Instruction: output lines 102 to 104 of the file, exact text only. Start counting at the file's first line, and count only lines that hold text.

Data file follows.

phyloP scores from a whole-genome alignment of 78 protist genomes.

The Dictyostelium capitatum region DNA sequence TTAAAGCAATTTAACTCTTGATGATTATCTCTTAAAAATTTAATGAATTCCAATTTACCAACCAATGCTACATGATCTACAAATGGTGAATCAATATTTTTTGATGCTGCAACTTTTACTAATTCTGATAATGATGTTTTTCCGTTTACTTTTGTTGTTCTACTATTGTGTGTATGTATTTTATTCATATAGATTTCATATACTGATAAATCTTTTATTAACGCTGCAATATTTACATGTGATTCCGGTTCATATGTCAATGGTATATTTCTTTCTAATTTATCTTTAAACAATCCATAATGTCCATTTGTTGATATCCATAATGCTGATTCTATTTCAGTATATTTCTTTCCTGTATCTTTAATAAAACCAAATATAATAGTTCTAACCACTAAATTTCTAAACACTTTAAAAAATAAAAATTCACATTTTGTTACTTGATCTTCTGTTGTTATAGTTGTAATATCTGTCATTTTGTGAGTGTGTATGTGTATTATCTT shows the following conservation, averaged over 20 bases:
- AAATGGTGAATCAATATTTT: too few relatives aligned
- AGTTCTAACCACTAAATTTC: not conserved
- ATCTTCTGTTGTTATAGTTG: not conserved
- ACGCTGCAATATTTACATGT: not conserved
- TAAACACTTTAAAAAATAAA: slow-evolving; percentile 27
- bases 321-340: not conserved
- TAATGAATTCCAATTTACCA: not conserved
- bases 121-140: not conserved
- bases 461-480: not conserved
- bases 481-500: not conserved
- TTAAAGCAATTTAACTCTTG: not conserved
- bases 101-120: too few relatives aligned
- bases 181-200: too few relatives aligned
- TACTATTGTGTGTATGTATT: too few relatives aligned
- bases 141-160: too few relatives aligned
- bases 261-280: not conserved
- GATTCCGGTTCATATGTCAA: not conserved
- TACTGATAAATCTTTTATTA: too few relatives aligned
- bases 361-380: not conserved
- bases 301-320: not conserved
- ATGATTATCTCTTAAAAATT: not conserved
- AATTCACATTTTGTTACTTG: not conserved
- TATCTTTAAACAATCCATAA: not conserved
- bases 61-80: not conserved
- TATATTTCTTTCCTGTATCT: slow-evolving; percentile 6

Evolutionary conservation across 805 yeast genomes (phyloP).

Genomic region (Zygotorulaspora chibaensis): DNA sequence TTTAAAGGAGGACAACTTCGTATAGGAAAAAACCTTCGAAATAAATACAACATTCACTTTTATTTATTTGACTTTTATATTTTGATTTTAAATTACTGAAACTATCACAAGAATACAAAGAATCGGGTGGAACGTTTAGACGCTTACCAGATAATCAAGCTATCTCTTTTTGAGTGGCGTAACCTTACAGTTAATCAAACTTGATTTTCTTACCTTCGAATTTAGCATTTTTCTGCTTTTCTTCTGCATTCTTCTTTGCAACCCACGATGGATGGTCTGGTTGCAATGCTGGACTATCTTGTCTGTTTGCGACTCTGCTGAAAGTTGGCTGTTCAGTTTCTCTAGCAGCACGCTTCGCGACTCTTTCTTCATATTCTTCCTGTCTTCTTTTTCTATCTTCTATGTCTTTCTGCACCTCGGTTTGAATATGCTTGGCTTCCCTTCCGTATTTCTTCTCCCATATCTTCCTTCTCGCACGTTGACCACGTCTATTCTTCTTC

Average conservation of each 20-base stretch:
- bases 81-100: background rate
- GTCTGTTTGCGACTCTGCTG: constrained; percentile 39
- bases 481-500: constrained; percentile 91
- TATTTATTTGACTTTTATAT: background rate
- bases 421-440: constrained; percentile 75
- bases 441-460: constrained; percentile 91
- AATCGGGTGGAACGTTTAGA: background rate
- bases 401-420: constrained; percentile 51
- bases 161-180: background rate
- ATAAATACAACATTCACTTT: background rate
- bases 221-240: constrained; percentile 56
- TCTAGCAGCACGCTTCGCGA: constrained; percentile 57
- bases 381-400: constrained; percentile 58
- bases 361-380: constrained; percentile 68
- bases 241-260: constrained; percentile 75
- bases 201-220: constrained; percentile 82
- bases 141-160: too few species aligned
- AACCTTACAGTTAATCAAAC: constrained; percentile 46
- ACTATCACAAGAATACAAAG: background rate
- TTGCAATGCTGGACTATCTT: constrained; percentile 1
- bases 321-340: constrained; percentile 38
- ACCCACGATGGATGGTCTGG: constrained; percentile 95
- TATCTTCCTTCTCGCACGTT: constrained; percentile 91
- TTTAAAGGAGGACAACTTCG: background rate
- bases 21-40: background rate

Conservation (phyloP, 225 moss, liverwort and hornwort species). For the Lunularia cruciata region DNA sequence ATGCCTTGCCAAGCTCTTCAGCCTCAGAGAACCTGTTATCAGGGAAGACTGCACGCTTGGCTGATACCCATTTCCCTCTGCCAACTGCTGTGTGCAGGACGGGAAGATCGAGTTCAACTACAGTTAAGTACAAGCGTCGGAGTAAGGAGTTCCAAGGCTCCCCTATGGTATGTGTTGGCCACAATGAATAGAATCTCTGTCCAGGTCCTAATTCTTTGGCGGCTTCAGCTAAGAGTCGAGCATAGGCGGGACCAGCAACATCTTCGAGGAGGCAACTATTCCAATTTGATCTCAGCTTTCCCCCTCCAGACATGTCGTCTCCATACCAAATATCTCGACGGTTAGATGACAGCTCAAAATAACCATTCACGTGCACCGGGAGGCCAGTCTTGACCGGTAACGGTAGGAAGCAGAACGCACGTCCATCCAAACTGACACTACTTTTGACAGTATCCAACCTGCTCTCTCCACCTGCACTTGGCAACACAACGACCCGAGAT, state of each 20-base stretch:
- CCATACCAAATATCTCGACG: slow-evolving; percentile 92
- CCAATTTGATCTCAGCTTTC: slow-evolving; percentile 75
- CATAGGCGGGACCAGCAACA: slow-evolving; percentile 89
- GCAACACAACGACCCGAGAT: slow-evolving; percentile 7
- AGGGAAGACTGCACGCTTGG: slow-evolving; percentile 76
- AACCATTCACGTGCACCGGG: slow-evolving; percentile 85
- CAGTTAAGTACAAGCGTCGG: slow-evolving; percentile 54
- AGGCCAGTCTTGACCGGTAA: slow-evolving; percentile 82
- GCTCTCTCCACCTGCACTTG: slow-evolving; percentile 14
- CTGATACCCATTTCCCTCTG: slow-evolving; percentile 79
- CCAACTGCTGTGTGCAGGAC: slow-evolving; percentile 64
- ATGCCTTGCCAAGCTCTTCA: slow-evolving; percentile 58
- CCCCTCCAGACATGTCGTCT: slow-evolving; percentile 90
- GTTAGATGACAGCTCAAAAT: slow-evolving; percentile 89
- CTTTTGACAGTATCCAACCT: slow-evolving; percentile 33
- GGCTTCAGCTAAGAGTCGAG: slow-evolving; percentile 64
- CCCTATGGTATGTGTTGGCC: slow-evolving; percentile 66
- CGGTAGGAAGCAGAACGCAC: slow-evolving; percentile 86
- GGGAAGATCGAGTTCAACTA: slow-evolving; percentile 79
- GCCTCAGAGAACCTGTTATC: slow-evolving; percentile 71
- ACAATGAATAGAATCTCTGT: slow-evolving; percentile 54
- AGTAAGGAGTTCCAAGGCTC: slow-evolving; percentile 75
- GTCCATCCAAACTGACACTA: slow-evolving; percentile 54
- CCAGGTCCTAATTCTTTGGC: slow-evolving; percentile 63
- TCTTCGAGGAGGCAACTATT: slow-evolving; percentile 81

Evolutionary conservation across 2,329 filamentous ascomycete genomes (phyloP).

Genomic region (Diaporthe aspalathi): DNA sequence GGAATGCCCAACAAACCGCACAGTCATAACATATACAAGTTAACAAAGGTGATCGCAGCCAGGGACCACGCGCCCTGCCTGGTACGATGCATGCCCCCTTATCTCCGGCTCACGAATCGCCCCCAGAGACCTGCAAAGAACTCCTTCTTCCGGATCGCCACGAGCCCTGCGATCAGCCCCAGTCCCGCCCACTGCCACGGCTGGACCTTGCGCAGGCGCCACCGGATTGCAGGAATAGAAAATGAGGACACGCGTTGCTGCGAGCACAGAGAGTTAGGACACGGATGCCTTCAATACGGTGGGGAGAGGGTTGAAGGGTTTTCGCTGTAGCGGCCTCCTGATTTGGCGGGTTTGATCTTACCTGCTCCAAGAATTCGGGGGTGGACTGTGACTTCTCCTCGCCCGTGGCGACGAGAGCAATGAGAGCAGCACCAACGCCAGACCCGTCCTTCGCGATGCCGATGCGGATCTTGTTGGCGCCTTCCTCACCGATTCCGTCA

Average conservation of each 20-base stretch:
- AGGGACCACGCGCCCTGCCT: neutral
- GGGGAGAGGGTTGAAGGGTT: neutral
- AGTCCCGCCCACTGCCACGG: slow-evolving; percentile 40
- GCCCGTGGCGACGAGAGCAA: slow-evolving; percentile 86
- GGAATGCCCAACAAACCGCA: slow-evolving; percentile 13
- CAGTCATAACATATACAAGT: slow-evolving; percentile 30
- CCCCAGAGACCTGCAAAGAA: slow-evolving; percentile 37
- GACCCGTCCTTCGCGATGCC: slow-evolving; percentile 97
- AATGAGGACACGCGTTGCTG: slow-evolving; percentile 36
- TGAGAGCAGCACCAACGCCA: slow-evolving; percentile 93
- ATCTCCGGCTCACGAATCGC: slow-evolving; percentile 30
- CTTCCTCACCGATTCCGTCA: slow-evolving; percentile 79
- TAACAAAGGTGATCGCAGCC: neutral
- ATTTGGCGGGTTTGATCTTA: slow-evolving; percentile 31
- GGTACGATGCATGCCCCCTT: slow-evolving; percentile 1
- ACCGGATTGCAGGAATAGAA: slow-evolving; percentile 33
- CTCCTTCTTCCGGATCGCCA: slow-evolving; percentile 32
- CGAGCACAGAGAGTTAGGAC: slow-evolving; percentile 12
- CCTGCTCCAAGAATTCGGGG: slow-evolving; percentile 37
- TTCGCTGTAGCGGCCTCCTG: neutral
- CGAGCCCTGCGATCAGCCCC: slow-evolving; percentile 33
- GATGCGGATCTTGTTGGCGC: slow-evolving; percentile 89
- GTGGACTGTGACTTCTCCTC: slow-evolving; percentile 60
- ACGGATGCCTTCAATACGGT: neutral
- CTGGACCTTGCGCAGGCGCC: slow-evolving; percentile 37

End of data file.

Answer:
- CGAGCACAGAGAGTTAGGAC: slow-evolving; percentile 12
- CCTGCTCCAAGAATTCGGGG: slow-evolving; percentile 37
- TTCGCTGTAGCGGCCTCCTG: neutral